There are approx. nine billion haunted hayrides and corn mazes and theme parks to experience in L.A. over Halloween weekend, all of which promise to scare you silly but instead end up scaring you closer to, like, barely amused. For those who thrill at the idea of being legitimately petrified—we’re talking heart-racing, cold sweat-producing, “this isn’t real” mantra-spawning terror—consider paying a visit to one of these hands-on attractions this weekend.
There are two types of immersive experiences that have a runtime of 90 minutes. The first is a massage, which sounds much more pleasant than the second: a newish interactive haunt called CreepLA. Groups of eight are dropped into the world of fictional artist Erebus Burwyck, where they’ll explore the intersection of creativity and madness (a theme that’s very apropos for L.A.). The 10,000 square foot space is staged with a series of multi-sensory encounters rigged with traditional at-an-arm’s-length scare tactics, but you’ll also physically interact with the various scenarios. More information (through October 31).
The Tension Experience: Ascension
What makes the Tension Experience so unnerving is a commitment to its fear-based paranoia concept. The people behind it—namely Darren Bousman, who directed Saw II, Saw III, and Saw IV—will have you believing you’ve signed up for a fictional (or is it?) cult called the OOA Institute. It all starts with a too-intimate interrogation, after which you’ll be taken on a personalized psychological horror bender that lasts for more than two hours. The decisions you make along the way will determine your experience. More information (through November 13)
VRScout Haunted Mansion
CTRL Collective interpreted the idea of an “immersive Halloween experience” a little differently. The Playa Vista company has teamed up with Vice to and VRScout to produce their VR haunted mansion, where creepy virtual reality demos meet an evening of music. Test out 13 gory Virtual Reality scenarios all in one night, including Otherworld Interactive’s Sisters, one of this year’s Sundance New Frontier selections. After interacting with all of the eerie VR you can handle, come back to the real world for an open bar and food trucks. More information (October 27, CTRL Collective)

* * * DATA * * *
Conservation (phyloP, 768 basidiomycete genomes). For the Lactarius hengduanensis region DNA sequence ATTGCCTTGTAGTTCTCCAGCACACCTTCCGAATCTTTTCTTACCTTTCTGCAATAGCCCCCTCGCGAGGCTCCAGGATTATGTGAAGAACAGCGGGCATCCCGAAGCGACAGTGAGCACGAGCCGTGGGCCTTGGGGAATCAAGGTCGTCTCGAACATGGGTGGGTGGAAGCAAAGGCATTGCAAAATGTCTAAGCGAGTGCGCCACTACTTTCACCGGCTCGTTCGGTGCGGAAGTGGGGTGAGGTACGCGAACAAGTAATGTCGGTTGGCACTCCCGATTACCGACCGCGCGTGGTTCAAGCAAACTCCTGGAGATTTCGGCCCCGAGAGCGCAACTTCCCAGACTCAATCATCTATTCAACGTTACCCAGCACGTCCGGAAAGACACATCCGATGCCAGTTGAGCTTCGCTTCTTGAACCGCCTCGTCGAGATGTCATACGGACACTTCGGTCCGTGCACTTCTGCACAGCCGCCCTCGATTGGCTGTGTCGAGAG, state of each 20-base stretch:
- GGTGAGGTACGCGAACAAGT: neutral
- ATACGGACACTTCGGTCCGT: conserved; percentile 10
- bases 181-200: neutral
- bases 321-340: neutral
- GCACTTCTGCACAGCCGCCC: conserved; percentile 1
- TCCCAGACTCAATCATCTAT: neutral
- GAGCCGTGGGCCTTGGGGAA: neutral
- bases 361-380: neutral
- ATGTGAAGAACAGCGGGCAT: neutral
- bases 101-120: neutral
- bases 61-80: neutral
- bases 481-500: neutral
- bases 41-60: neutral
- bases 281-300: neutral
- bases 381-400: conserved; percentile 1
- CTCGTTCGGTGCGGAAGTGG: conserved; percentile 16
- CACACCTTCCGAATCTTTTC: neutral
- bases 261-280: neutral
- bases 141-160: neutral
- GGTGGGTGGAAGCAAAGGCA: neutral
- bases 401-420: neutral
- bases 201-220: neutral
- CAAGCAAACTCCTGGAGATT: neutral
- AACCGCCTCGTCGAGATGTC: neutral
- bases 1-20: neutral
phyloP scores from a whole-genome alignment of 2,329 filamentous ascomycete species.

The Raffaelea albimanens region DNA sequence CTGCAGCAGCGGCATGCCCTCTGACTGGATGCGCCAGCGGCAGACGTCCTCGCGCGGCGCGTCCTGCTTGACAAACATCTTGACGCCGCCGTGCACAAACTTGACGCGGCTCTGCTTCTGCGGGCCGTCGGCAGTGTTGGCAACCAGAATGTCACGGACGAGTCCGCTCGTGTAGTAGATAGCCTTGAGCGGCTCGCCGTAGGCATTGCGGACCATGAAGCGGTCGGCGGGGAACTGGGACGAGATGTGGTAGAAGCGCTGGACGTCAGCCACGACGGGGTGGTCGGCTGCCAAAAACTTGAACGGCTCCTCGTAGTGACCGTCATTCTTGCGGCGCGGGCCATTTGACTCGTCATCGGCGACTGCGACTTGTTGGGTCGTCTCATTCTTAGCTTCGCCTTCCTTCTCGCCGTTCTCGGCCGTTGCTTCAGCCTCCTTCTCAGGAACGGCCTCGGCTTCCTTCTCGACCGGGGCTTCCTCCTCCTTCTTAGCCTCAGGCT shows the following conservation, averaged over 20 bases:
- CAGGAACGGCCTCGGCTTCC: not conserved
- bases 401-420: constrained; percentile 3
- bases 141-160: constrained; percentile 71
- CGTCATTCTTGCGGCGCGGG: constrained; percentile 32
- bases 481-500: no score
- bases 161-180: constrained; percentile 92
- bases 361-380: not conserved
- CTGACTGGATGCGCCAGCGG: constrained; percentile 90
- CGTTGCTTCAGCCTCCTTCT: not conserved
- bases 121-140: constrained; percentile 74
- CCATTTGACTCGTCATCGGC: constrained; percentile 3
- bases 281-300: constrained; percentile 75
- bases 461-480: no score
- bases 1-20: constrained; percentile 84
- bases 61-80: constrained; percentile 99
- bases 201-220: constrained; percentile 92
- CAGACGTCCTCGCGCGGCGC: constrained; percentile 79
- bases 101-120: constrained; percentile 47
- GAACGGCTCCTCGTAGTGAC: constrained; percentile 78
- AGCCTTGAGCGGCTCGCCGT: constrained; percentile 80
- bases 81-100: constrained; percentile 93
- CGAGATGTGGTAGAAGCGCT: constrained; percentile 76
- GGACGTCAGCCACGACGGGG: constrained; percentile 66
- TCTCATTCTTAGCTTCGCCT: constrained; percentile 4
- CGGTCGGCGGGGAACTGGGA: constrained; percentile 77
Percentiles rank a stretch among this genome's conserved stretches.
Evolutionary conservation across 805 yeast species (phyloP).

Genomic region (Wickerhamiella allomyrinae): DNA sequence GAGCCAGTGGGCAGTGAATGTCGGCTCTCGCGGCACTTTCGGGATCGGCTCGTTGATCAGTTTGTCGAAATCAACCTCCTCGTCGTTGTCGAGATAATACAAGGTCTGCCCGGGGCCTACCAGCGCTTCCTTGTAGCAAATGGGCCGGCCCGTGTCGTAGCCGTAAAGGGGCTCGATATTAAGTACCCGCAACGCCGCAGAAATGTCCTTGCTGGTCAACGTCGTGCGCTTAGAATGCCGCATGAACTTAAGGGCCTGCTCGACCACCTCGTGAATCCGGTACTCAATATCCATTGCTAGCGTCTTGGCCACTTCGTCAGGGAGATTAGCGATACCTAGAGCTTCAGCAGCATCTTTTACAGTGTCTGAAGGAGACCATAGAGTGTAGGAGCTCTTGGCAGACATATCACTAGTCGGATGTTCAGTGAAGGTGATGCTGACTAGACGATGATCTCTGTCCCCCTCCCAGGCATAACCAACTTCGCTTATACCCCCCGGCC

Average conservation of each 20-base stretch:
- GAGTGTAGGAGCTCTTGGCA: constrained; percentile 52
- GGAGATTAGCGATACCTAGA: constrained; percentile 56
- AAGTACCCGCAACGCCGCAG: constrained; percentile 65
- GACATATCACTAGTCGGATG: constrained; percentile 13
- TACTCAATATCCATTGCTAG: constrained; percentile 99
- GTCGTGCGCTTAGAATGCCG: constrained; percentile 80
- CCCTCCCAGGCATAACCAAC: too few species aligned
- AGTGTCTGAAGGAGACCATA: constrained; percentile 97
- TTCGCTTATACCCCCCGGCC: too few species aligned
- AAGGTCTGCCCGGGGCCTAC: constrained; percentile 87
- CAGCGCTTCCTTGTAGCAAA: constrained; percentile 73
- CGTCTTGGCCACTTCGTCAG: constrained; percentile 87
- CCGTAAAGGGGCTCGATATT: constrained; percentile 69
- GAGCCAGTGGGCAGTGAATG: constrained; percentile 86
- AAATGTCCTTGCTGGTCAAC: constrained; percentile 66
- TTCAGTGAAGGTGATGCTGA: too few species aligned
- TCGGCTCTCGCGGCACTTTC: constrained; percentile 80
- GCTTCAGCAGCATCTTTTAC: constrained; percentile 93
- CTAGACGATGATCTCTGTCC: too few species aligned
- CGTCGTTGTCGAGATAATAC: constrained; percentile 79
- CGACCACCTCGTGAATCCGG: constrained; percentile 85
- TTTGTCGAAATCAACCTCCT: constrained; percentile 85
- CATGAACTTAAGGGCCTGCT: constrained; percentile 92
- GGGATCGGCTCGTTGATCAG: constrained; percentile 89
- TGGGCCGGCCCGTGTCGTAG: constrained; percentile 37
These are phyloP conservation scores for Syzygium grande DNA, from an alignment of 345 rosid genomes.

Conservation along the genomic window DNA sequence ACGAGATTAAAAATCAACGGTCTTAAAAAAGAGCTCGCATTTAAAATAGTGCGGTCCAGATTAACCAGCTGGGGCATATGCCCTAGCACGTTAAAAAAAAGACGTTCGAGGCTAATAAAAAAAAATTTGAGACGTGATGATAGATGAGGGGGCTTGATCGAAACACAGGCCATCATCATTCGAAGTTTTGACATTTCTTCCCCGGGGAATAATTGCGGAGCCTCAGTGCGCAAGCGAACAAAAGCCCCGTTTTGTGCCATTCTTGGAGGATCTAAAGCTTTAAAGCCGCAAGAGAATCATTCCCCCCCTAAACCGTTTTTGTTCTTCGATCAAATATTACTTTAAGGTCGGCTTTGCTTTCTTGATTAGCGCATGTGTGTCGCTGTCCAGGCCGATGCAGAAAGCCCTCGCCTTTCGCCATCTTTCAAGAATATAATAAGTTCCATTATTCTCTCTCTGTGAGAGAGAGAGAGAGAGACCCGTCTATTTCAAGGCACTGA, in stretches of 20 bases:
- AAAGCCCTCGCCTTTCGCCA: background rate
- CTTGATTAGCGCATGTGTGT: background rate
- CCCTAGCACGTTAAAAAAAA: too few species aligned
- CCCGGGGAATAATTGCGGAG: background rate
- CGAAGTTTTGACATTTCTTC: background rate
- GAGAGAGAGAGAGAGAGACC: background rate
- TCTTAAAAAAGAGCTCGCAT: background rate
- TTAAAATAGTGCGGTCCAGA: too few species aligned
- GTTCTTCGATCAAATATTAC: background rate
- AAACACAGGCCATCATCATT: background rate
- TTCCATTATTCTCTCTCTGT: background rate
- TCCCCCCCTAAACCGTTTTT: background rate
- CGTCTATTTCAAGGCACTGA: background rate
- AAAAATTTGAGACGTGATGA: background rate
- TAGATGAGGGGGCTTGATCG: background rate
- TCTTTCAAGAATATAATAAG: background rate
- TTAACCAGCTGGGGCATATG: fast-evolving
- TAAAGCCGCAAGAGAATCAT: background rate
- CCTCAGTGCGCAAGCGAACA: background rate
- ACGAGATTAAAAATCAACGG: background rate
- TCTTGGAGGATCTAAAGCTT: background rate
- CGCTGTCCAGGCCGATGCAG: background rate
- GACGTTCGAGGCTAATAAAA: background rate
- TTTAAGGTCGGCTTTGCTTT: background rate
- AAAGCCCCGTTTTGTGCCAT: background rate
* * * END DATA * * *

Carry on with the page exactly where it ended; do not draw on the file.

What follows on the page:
Heretic Horror House
Fair warning: Adrian Mercato’s “brutal” experience, which runs year-round and isn’t actually associated with Halloween, skews more sadistic than fantastical. In its first iteration back in 2012, participants inflicted real pain on one another in an attempt to “push past the boundaries of what is expected from a haunted house.” Now, visitors (who are required to be over 21) are exposed to nudity, intentionally realistic violence, and emotional trauma. The experience is so intense that you’ll be given a safe word up front in case you need to bow out. More information (ongoing)
Escape Hotel: Daycare
The idea of using small, creepy children to scare the daylights out of grown adults is a tired trope of the horror genre. And yet, the concept is spine-chilling as ever at Hollywood’s Escape Hotel, which claims to be the biggest escape room venue in the world. In observation of Halloween, its various rooms have been outfitted with sinister puzzles and riddles, but none moreso than room 1919, which carries the theme “Daycare.” Dressed to look like a defunct orphanage, the idea is that all of the little girls who once lived there are now either dead or missing. Your charge is to figure out why, exactly, that is over the course of tormented hour. More information (ongoing)
Bonus: Apple Picking
Come on. You know you want a less scary option after “nudity” and “fear-based paranoia.” Go try to find a sliver of fall at Willowbrook Apple Farm, where you can pick your own Stayman Winesap apples, take pictures on their vintage tractors, and Snapchat their farm animals to your heart’s content. More information